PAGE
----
In a recent case before the Court of Appeal of Singapore, the doctrine of equivalents used in other jurisdictions has been found not to apply in Singapore.
The case, Lee Tat Cheng v Maka GPS Technologies Pte Ltd  SGCA 18, concerned a patent for an in-vehicle recording system which is automatically switched on upon detection of ignition and automatically switched off after a fixed interval, after detection of deceleration or impact. One issue on appeal pertained to the finding of non-infringement in the first-instance decision. The Appellant argued that the doctrine of equivalents, which was adopted in the recent decision of the UK Supreme Court in Actavis UK Limited and others v Eli Lilly and Company  UKSC 48 (“Actavis”), handed out after the first-instance decision, should be applied in Singapore. The Court of Appeal of Singapore rejected the argument based on several reasons.
1. Actavis approach is inconsistent with Singapore patent law
Firstly, the Court held that the approach set out in Actavis is inconsistent with Singapore patent law because it allows the extent of the protection conferred by a patent to go beyond the scope of the claims in the patent, when purposively construed. The Court noted that although Section 113 of the Singapore Patents Act, which defines the extent of the protection conferred by a patent, is materially similar to Section 125 of the UK Patents Act, the interpretation of the latter is governed by the Protocol on the Interpretation of Article 69 of the European Patent Convention (EPC). However, Singapore operates in a different legal framework from that of the EPC.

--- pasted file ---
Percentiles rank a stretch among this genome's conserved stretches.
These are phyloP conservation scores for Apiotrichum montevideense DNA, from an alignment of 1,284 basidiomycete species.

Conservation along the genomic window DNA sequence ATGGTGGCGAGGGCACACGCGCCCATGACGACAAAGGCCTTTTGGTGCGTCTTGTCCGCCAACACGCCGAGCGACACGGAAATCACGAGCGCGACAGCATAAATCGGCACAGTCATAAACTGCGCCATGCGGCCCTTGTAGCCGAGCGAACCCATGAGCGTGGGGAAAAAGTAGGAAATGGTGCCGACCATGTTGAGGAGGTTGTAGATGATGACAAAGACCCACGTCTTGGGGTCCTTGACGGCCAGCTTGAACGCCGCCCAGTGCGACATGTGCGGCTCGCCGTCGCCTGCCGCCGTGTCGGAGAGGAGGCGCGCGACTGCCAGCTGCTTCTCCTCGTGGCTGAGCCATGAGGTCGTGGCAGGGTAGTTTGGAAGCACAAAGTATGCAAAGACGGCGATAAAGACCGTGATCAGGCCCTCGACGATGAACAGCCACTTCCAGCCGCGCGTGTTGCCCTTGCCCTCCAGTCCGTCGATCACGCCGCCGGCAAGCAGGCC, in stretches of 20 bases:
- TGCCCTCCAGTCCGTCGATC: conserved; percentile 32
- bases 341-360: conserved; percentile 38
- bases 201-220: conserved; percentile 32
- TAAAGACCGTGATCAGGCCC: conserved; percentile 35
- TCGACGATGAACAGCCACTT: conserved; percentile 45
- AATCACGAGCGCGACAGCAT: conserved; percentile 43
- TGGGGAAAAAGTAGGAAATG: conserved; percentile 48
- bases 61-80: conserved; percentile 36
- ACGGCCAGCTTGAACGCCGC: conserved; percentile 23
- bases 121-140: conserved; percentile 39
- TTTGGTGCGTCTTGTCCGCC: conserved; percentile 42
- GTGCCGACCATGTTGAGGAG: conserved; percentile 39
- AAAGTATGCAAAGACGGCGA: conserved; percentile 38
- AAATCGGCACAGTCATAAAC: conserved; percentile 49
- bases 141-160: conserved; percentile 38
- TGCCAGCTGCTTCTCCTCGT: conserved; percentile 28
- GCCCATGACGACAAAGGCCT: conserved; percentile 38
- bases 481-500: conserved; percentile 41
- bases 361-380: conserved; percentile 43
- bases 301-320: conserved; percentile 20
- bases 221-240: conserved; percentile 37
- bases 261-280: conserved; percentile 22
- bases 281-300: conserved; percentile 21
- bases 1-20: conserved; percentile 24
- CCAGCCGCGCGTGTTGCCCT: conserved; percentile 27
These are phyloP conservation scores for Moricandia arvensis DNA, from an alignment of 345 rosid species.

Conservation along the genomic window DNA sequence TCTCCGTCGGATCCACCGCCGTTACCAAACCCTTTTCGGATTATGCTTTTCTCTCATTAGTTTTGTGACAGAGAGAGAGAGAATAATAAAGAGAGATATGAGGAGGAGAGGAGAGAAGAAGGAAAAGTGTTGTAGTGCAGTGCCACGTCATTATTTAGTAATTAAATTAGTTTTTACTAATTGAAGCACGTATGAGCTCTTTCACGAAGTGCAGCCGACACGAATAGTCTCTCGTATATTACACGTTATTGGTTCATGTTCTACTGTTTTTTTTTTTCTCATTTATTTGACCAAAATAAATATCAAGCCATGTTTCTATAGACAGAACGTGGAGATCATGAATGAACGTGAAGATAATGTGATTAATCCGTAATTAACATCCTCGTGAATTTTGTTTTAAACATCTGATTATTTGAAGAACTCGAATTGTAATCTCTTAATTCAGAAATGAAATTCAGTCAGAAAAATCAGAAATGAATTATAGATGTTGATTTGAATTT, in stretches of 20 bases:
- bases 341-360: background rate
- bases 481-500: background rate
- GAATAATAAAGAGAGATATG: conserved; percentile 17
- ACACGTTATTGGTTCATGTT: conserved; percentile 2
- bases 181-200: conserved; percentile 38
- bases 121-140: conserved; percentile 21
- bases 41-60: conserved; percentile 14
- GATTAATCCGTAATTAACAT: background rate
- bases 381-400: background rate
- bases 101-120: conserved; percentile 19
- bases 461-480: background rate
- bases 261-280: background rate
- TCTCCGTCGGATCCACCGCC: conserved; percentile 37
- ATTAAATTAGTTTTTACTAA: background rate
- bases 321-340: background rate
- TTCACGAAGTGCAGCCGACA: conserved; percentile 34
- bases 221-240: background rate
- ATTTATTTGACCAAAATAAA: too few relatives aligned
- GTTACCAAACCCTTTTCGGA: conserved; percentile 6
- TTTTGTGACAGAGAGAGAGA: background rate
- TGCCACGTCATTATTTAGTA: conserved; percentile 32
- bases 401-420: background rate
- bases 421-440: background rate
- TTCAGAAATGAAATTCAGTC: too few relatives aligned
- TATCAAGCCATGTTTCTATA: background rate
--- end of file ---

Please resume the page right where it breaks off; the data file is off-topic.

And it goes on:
2. Patentee is bound by the language used to frame their patent claims
Further, the Court held that it is fair for a patentee to be bound by the language in which they choose to frame the claims of their patent. It had been established that the language of the claims is purposively construed, rather than in a literal way. The Court considered that the purposive approach struck the right balance between the need to afford fair protection to the patentee and the need to provide a reasonable degree of certainty to third parties. The Court was of the view that Actavis extends the scope of the protection conferred by a patent beyond its claims, and “tilts the balance too far in favour of the patentee and in a manner that is not compatible with the terms of the governing legislation”.
3. Purposive approach provides greater certainty
The Court also took the view that the application of Actavis may give rise to undue uncertainty. The Court noted that the purposive approach is aimed at determining what, based on the language of the claims, the patentee would have objectively meant to be the scope of the protection conferred by a patent at the time of the patent application. On the other hand, the doctrine of equivalents brings in an element of ex post facto analysis because it may be based on the knowledge at the date of the alleged infringement. The purposive approach was considered to provide greater certainty.
A significant decision
The ruling by the Court of Appeal of Singapore in this case is significant because it clarifies Singapore’s position in respect of the approach to be used when determining the scope of the protection conferred by a patent. In the absence of any legislative changes, the test remains “what would the words used in the patent claims convey to the notional skilled person at the date of the patent application?”.